Some National Guard troops helping secure inauguration will be armed - officials
By Idrees Ali WASHINGTON (Reuters) - Some of the 10,000 National Guard troops streaming into Washington D.C to help secure the area ahead of President-elect Joe Biden's inauguration will be armed, two U.S.
By Idrees Ali
WASHINGTON (Reuters) - Some of the 10,000 National Guard troops streaming into Washington D.C to help secure the area ahead of President-elect Joe Biden's inauguration will be armed, two U.S. officials said on Tuesday.
The decision by U.S. Army Secretary Ryan McCarthy comes as the FBI has warned of armed protests being planned for Washington in the run-up to the Jan. 20 inauguration.
The U.S. officials, speaking on the condition of anonymity, did not say how many would be armed but noted that Guard troops helping secure the Capitol building would have weapons.
One of the officials said the troops would not be the first line of defense and would be supporting law enforcement agencies, but given the threat around the Capitol, troops needed to be equipped with their weapons for self defense.
The Army did not immediately respond to a request for comment.
On Wednesday, hundreds of supporters of President Donald Trump ransacked the Capitol building as Congress was in session to certify Biden's win, battling with police, sending lawmakers fleeing for safety and leaving five dead.
The National Guard has been authorized to send up to 15,000 troops to Washington, and tourists have been barred from visiting the Washington Monument until Jan. 24.
The chief of the National Guard Bureau, General Daniel Hokanson, told reporters on Monday that he expected about 10,000 troops in Washington by Saturday to help provide security, logistics and communications.
U.S. law enforcement agencies securing the presidential inauguration swearing-in ceremony dramatically scaled up their budgets following the Capitol riot last week.
Though the president-elect's inaugural committee does not shoulder the burden of securing the event, it also bolstered its own fundraising efforts in recent days should there be a need for more support staff, contractors, equipment or supplemental private security.
(Reporting by Idrees Ali; Editing by Edwina Gibbs)
This story has not been edited by Firstpost staff and is generated by auto-feed.
Find latest and upcoming tech gadgets online on Tech2 Gadgets. Get technology news, gadgets reviews & ratings. Popular gadgets including laptop, tablet and mobile specifications, features, prices, comparison.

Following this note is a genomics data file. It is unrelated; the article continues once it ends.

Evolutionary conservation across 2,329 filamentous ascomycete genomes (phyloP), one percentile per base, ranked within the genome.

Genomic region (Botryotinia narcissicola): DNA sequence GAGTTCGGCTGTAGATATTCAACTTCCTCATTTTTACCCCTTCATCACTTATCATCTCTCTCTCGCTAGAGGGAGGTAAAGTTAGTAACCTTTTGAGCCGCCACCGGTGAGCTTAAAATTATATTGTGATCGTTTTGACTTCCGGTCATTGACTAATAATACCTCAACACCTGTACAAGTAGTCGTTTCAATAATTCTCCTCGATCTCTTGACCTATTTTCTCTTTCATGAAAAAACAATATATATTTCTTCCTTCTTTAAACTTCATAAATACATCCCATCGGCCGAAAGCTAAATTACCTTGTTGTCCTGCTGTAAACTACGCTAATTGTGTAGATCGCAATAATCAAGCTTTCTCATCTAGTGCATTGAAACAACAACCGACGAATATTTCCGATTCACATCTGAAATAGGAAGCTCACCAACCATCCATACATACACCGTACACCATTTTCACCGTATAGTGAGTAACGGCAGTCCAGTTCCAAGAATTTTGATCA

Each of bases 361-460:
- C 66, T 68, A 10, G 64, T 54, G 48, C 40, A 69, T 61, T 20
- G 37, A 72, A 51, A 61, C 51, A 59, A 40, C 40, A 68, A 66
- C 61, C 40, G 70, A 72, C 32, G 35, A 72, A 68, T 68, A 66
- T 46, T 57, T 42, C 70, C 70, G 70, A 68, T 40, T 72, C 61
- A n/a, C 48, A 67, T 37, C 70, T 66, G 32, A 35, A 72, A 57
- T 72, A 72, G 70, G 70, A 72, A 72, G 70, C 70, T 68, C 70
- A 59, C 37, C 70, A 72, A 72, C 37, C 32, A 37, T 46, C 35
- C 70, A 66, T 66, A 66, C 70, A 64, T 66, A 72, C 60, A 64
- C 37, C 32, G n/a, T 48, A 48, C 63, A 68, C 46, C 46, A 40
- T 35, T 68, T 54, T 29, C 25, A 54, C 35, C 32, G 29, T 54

By Kate Holton LONDON (Reuters) - The post-Brexit woes facing Scotland's fishing industry deepened on Saturday as its biggest logistics provider, DFDS Scotland, said it would halt exports to the European Union through one of its main services until at least Wednesday. Previously the company had said it would take until Monday to resume its "groupage" export service - which allows exporters to ship multiple products in a single consignment - while it tries to fix IT issues, paperwork errors and a backlog of goods. DFDS's move represents another blow for Scottish fishermen who this week warned that their businesses could become unviable after Britain shifted to a less integrated trade deal with the EU at the turn of the year
VATICAN CITY (Reuters) - Pope Francis said on Saturday he planned to be vaccinated against COVID-19 as early as next week and urged everyone to get a shot, to protect not only their own lives but those of others.
U.S. Senator urges mobile, social media providers to keep Capitol rioters' data as man seen seizing Speaker's lectern arrested
By Rich McKay (Reuters) - A man photographed carrying off the Speaker's lectern during the Capitol Hill riots was arrested late Friday, while a top Democratic lawmaker on Saturday called on mobile carriers to preserve social media content related to the riots. Dozens of people have been charged following the storming of the Capitol on Wednesday, with the FBI asking the public for help identifying participants, given the proliferation of images of the riots on the internet.